A Flawed But Worthwhile Game
Advent Rising is not a perfect game. There are big issues with the graphics engine such as poor frame rate in places and some see-through textures, some minor bugs such as staying locked onto a target after it's dead and gone, and some of the cutscene camera work is jerky. If you can't look past those things to see a good game, stop reading now. Advent Rising isn't for you. If, however, you're willing to look past these things you're in for a game with some unique gameplay and a stellar plot by one of Sci-Fi's best authors, Orson Scott Card.
Advent Rising follows the exploits of Gideon Wyeth, a human. Unknown to him and the rest of the human beings on his planet, alien cultures revere humans as gods. This is revealed to him and the rest of the world when contact with an alien species known as the Aurelians is made. Unfortunately, the Aurelians arrive just in time to warn the humans of another race known as the Seekers who are out to wipe humans from the galaxy.
The story of Advent Rising follows Gideon through the short period before his home world is destroyed and through the aftermath of that destruction. The story is carried out through some in game dialogue and some very well done cutscenes, and some cutscenes with some jerky camera work. The voice acting is great, the actors do a good job of pulling you into the story which, at times, can get emotional. Gideon loses a lot in his journey and you'll be there first hand through each of these losses.
Advent Rising's soundtrack is, hands down, the best soundtrack of any Xbox game I've ever played. Tommy Tallarico (yes, that Tommy Tallarico) did a phenomenal job with the soundtrack. One is reminded of a big budget Hollywood film, I think Advent Rising's soundtrack is on par with (if not better than) the Lord of the Rings and Star Wars series. Music fits perfectly wherever it is used. In fierce battles it gets your blood pumping and during touching cutscenes it almost brings a tear to your eye.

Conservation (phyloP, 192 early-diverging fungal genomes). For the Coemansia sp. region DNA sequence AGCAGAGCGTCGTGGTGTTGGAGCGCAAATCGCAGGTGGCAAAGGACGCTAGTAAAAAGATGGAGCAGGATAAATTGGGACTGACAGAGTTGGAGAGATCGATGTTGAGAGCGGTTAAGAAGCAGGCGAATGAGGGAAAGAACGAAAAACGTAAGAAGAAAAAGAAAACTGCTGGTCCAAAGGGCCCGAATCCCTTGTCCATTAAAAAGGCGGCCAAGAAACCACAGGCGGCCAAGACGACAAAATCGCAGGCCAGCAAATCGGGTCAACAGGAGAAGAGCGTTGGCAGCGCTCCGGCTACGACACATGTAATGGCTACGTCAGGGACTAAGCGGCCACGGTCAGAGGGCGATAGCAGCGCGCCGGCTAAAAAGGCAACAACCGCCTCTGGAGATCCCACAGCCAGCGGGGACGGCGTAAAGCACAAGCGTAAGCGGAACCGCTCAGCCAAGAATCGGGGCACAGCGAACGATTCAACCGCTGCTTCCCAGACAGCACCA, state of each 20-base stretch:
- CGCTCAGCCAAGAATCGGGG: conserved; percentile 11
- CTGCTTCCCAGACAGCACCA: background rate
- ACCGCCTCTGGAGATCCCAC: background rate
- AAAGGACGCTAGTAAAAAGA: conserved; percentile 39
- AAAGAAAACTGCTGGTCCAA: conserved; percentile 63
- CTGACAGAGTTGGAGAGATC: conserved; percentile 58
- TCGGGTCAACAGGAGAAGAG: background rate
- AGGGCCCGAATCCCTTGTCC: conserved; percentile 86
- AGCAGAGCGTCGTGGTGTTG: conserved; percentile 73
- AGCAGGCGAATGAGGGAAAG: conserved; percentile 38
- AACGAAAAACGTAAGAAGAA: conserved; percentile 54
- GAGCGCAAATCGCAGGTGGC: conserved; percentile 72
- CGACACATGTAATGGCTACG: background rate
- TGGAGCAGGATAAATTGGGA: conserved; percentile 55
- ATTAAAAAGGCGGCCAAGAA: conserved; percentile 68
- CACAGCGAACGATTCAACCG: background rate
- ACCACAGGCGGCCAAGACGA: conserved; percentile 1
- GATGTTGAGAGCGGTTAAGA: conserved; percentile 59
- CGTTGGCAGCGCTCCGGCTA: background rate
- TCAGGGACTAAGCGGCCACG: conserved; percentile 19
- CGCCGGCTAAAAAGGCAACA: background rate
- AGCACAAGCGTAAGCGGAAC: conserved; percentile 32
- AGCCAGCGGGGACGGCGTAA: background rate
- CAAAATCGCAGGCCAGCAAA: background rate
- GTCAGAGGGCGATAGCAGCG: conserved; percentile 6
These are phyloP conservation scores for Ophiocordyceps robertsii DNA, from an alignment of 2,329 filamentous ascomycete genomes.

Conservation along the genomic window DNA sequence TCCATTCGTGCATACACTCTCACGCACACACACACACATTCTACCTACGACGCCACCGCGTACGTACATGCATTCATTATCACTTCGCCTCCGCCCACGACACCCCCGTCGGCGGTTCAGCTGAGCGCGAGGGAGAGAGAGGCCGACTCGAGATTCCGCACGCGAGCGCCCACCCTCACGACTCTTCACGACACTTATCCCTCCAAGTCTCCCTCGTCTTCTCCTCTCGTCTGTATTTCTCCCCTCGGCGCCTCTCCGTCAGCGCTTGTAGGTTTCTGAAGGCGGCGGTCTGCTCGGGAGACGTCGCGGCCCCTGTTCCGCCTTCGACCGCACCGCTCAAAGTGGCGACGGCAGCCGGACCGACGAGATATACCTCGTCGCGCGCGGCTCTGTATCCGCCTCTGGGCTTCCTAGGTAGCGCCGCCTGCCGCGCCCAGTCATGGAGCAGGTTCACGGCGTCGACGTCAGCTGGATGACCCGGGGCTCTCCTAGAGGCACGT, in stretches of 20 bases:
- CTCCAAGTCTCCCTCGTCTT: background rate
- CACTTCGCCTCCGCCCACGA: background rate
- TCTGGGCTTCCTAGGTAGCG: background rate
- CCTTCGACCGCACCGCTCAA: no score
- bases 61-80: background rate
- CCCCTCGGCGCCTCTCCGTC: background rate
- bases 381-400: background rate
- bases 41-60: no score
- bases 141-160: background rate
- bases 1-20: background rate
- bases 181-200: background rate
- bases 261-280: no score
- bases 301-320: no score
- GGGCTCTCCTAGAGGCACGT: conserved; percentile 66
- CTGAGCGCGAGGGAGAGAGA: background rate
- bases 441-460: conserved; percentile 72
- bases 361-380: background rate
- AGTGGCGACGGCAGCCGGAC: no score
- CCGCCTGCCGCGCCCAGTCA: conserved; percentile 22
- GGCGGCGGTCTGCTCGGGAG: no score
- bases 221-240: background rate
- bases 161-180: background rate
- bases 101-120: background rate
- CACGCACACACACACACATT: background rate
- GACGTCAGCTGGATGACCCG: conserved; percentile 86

The gameplay of Advent Rising is done in the third person, although you can switch to first person mode. But due to the nature of the gameplay, I'd advise against switching to first person mode. Gideon can equip any two weapons in the game together, one in the left hand and one in the right, a step above Halo 2's dual weapon system. Gideon can target one or two enemies at a time with the game's flick targeting system. You simply "flick" the right stick towards an enemy you want to lock onto. Most of the time this works great, but there are times when it becomes a bother.
Later in the game Gideon develops psychic powers. You can equip these to the left and right hands, one power to each if you want. While equipping a power you can't equip a gun to that hand. This leaves the game open to different gameplay styles. You can just forget the psychic powers and use guns, you can go half and half, or you can use only psychic powers. Half and half is the easiest of these styles, though I had the most fun with going pure psychic. Once your powers develop fully, Gideon becomes very much like a god.
There is also a small amount of vehicular combat. Controls for the vehicles are similar to Halo's. The vehicle sections are somewhat structured though, most of the time you just have one path to go on.
Personally I loved Advent Rising despite the cons listed above. Had Advent Rising had a slightly longer time in development it would have come out extremely polished (as seen in the PC version). Sadly, the game failed to catch on so the cliffhanger ending will most likely never be resolved. So, if you want a good game to play and don't mind it being a little rough around the edges, give Advent Rising a shot.